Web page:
One of the best ways to safely store data is on a NAS unit of some sort. We are in an era where small NAS units are plentiful and can store gobs of data. Manufacturers such as QNAP and Synology (not an endorsement) or free software such as FreeNAS (obDisclosure: forum moderator) allow you to attach storage to your home network.

The best way to do this, in my opinion, is to create a RAID1 of two hard drives that are sufficiently big to store "all your stuff." Given the items you have mentioned, I am guessing that you do not have sufficient stuff to warrant more than two drives.

RAID1 is a mirroring technology, and what it means is that you have two independent disk drives that each contain a copy of your information, both updated in real time. A small two drive unit like a Synology DS216SE will hold two hard disks and offer up the storage as shares on the network, and will fairly easily allow the disks to be configured as RAID1.

This doesn't exactly match your ideal scenario, but if we were to assume that you felt that the reliability and uncomplicated factors were most important, this is a good way to go. It's local, it's fast, it's flexible, it's under your control. You can decide how much storage you want to buy and then buy it.

It is still possible to lose your data even if you do this ("oops I dropped the NAS unit!", "the house burned down", etc), so it is a good idea to infrequently make a copy to ANOTHER disk, for which an external drive stored not-at-your-residence is a good idea. This covers risks such as loss from disasters.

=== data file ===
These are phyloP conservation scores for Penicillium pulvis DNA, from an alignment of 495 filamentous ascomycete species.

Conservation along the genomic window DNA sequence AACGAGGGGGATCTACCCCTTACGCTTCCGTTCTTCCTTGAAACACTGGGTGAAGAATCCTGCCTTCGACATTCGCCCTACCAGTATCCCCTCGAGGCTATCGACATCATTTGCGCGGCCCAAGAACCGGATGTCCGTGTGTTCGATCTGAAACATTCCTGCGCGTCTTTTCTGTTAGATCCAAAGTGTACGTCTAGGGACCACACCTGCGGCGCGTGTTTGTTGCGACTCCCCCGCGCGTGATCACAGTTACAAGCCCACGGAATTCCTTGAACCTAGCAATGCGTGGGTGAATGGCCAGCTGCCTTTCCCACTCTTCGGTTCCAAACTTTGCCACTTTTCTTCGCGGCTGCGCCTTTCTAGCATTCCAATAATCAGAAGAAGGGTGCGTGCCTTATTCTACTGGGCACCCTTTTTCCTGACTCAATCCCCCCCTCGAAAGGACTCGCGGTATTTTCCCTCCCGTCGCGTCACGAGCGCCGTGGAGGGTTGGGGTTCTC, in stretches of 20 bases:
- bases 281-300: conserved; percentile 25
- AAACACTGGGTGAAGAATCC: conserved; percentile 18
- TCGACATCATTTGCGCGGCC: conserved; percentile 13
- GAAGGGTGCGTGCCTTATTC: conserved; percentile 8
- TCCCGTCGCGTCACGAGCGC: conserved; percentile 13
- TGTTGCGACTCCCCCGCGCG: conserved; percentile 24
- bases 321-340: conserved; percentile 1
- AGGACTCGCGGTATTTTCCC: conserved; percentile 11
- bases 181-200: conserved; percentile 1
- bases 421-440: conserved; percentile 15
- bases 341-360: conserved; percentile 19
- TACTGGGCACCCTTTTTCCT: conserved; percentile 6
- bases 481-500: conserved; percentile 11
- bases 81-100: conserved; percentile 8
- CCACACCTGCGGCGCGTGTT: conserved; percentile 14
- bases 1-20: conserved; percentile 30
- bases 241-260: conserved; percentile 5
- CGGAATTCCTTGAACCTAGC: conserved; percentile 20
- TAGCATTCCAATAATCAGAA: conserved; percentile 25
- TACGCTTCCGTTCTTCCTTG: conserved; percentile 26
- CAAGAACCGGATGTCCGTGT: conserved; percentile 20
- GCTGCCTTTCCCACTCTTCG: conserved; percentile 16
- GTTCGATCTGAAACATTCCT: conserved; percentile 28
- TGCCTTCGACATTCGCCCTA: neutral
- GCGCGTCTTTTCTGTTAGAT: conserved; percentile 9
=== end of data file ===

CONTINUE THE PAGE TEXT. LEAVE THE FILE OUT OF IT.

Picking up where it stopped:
In general, doing it yourself will be somewhat more difficult than iCloud or Google Drive, but will also place it directly in your control.
posted by jgreco at 6:37 PM on August 5, 2018 [4 favorites]

I really don't want the drives to fail and lose all my stuff.

Thay will all fail, you can only hope they don't all do at the same time and that you have your data in more than one place.

Don't use external drives, use regular 3.5" internal rotational drives big enough to store all your important data with room to spare (try not to go over 80% full) and put those in separate USB enclosures.
When a drive dies, get a new one and put it in the same enclosure; when the enclosure dies, take the drive out and put it in a new enclosure or inside your desktop computer. This will probably be more expensive in the short term than regular external drives, though.

Full disk encrypt the backup drives, when they die you can just trash or return them to the manufacturer for replacement without worrying about your data being stolen. I don't use Mac but it should be easy to set up. Write down your password to paper and keep it safe! No password = no more backups.

You'll need some plan for when, what and how to backup. Ideally you should add integrity checks (or better still, redundancy) to your backed up files but that would require more work on your part.

Fuck the cloud.
posted by Bangaioh at 4:22 AM on August 6, 2018

I use Google Drive. For music, I just manually upload the new music 6 or 8 times a year when I buy an album. My phone automatically syncs photos to a Nextcloud server on my web server, which then syncs the photos back down to my desktop. Early each year I copy the previous years' photos up to Google drive. My documents folder also syncs to Google Drive.

I thought about just using Nextdrive for everything, but I decided I trust Google more than I trust my $10 a month web host. 100 GB at Google costs me $24 a year. I think a TB if you needed it is about $100.
posted by COD at 5:22 AM on August 6, 2018